• Enhanced liquidity standards Stock of high-quality liquid assetsThe introduction of minimum quantitative measures for The LCR is: Total net cash outflows over the next 30 calendar days ≥100 %bank liquidity represents a major departure from previousinternational prudential standards. The focus in the past has beenon minimum levels of capital and Basel II represents the first The NSFR is designed to provide incentives for banks to seekinternationally harmonized standard for liquidity. Under Basel III, more stable forms of funding. It will be a monitoring tool initiallytwo separate requirements will be introduced: the liquidity but a decision will be taken in 2017 regarding its use as acoverage ratio (LCR), which will require a liquid assets buffer to minimum requirement. To meet the requirement, a bank wouldbe held, and the Net Stable Funding Ratio (NSFR), which will limit have to fund 100% of illiquid exposures with stable funding,longer-term lending unless it is fully backed by stable funding. unless the loan is a mortgage where the requirement would be reduced to 60% stable funding. To calculate stable funding, theThe LCR will prescribe a minimum level of high-quality liquid liabilities of the bank would be weighted by different factors toassets a bank must have at any given time. The minimum liquid reflect their relative stickiness.assets buffer will be driven by a stress test calculation of cashinflows and outflows and must be sufficient to cover the net cash Available amount of stable fundingoutflows over a 30-day period. The NSFR is: >100 % Required amount of stable fundingThe liquid assets buffer must comprise of a proscribed set of assets: Banks will have until 2015 before the introduction of the LCR• 60% must consist of “level 1” assets — high-quality and 2018 before the NSFR will be considered as a minimum sovereign instruments and cash requirement rather than a monitoring tool (see Figure 10). However, the capital market will impose pressure on banks to• Up to 40% can consist of “level 2” assets — a wider range of comply with these new regulations much earlier. good quality liquid bonds after a haircutLiquidity timeline Bank reporting to regulators starts LCR minimum standard NSFR minimum standard LCR observation period Introduce LCR minimum standard Introduce NSFR minimum NSFR observation period standard 2x further QIS LCR final amendments European/national implementation NSFR final amendments Jan 11 Jan 12 Jan 13 Jan 14 Jan 15 Jan 16 Jan 17 Jan 18 Jan 19 Jan 20 Jan 21Figure 11 | Source: Ernst & Young research Ernst & Young European Non-Performing Loan Report 2011 21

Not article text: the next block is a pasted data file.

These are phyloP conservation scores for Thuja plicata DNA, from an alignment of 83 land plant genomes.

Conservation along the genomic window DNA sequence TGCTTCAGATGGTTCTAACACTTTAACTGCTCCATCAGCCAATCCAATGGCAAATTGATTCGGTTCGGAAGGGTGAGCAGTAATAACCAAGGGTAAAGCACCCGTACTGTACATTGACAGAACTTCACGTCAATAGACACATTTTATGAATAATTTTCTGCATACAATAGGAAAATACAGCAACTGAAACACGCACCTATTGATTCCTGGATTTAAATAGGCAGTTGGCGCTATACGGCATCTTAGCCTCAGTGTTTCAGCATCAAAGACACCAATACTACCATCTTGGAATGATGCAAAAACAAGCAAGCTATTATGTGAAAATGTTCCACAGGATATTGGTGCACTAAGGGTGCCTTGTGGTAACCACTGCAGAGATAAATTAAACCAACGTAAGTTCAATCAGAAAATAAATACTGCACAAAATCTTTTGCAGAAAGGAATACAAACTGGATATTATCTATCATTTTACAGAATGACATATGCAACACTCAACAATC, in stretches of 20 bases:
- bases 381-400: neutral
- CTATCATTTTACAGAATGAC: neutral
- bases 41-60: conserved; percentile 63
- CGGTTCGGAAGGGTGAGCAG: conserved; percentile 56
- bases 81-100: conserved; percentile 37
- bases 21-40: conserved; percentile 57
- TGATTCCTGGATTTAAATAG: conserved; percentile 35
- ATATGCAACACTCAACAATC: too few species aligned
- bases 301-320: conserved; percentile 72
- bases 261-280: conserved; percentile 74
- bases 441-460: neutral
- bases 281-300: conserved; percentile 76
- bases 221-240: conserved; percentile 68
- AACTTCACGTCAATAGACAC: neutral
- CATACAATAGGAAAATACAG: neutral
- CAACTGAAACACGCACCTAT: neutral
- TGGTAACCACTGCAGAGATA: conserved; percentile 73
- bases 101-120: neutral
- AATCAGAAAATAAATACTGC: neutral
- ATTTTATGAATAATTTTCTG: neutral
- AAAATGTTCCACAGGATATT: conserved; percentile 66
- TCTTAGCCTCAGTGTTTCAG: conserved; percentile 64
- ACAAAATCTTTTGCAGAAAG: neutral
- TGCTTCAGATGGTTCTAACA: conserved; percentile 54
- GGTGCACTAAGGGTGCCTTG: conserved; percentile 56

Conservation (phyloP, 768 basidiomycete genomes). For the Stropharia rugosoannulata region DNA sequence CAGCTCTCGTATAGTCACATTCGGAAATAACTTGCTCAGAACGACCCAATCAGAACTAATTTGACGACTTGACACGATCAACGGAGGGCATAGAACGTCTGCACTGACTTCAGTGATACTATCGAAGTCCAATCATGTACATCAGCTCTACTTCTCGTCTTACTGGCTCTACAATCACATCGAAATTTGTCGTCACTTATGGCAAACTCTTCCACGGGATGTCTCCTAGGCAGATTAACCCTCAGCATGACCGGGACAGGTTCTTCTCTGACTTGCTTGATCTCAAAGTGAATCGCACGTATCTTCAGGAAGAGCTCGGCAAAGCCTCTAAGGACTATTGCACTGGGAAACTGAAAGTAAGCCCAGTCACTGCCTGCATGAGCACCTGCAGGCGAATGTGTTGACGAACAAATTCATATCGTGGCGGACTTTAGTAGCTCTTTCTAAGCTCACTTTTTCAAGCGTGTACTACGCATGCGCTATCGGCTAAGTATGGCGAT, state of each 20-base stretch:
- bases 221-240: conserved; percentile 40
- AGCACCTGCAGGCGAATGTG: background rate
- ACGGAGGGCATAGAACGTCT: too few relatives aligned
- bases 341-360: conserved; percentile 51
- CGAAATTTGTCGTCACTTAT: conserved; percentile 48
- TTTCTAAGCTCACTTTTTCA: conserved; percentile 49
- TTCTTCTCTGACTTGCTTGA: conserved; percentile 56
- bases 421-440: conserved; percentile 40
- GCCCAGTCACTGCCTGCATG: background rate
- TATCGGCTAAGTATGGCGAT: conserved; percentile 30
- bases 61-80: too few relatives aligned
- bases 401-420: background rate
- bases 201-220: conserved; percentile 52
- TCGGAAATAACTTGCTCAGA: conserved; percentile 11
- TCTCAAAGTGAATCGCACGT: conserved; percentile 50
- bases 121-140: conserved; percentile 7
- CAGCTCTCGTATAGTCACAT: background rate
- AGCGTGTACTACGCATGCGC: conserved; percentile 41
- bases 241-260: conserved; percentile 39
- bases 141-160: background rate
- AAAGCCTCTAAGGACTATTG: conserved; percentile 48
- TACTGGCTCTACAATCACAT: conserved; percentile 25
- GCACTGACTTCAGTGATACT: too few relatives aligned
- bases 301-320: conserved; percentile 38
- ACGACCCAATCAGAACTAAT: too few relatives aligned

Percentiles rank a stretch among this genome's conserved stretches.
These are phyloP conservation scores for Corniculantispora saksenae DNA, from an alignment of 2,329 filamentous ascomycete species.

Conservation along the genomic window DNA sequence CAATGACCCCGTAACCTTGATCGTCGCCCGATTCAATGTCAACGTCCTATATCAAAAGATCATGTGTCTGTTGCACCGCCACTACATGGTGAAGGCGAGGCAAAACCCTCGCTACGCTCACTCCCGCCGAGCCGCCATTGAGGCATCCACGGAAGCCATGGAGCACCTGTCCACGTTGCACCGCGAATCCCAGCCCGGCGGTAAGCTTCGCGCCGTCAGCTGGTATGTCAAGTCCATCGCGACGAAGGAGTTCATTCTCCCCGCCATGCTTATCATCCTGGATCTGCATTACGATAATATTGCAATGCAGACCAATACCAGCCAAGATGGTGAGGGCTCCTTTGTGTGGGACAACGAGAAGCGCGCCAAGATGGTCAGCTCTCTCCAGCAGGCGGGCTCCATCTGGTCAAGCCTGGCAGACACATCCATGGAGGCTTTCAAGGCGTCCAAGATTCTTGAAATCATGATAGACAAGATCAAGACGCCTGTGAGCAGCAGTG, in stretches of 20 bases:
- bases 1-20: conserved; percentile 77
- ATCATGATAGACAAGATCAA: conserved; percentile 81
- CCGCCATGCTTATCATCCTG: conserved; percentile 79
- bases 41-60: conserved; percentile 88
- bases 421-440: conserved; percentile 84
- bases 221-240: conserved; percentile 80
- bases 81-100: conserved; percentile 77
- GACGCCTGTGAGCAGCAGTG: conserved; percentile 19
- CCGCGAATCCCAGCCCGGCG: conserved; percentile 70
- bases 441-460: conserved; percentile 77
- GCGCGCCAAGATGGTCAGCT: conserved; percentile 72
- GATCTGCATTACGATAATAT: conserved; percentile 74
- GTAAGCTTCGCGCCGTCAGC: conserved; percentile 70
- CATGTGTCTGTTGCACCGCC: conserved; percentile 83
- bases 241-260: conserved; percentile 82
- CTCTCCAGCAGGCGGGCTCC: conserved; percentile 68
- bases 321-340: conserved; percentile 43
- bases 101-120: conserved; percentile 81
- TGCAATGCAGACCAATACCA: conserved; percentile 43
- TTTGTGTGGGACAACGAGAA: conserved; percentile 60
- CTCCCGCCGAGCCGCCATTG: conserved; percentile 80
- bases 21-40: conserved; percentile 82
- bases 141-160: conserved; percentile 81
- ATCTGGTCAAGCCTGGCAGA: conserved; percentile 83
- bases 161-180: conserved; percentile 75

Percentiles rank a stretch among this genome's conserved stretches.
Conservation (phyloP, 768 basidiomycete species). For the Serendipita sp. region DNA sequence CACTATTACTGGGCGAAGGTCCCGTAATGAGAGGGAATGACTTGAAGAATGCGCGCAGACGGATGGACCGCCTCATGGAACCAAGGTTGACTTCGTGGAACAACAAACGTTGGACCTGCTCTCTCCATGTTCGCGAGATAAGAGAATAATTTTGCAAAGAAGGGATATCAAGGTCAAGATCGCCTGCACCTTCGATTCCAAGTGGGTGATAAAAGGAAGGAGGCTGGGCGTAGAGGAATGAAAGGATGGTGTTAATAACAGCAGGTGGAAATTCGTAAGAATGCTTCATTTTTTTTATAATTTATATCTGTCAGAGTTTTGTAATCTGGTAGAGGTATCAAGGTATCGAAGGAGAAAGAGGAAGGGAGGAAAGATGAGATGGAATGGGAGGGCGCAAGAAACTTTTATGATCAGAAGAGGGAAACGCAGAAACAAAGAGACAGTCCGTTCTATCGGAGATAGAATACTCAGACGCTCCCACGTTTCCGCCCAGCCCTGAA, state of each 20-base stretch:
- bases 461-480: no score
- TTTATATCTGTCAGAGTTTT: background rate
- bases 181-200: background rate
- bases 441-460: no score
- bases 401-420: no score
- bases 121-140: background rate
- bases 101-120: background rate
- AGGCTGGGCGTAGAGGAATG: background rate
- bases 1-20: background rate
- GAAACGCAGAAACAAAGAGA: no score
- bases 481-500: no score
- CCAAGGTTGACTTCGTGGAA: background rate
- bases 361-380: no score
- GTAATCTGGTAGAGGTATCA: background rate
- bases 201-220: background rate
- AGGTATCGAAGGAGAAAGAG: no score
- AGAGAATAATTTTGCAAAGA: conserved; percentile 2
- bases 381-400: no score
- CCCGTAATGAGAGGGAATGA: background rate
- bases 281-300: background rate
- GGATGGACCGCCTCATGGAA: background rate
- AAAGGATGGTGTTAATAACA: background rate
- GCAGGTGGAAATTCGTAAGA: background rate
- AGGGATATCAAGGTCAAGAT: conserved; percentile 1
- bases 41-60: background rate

• The economic and political situation and a perspectiveon the financial environmentLeverage ratioOne feature of the crisis was the excessive on- and off-balancesheet leverage in the banking system, which was not detectedwith the existing risk-based ratios. Therefore, the measuresstrengthening the quantity and quality of capital are underpinnedby a leverage ratio that serves as a backstop to the risk-basedcapital measures. The leverage ratio is intended to constrainexcess leverage in the banking system and provide an extra layerof protection against model risk and measurement error.13The ratio will require a minimum percentage of Tier 1 to grosson- and off-balance-sheet assets. The minimum Tier 1 leverageratio is set at 3% for the observation period. The quantitativeimpact study (QIS) carried out by the Basel Committee showedthat many banks would not have been able to meet thisrequirement at the end of 2009. The higher capital buffers willmake it easier but it will be a constraint when markets pick up.13 Basel III: A global regulatory framework for more resilient banks and banking systems, BCBS (Basel Committee on Banking Supervision), December 2010.22 Ernst & Young European Non-Performing Loan Report 2011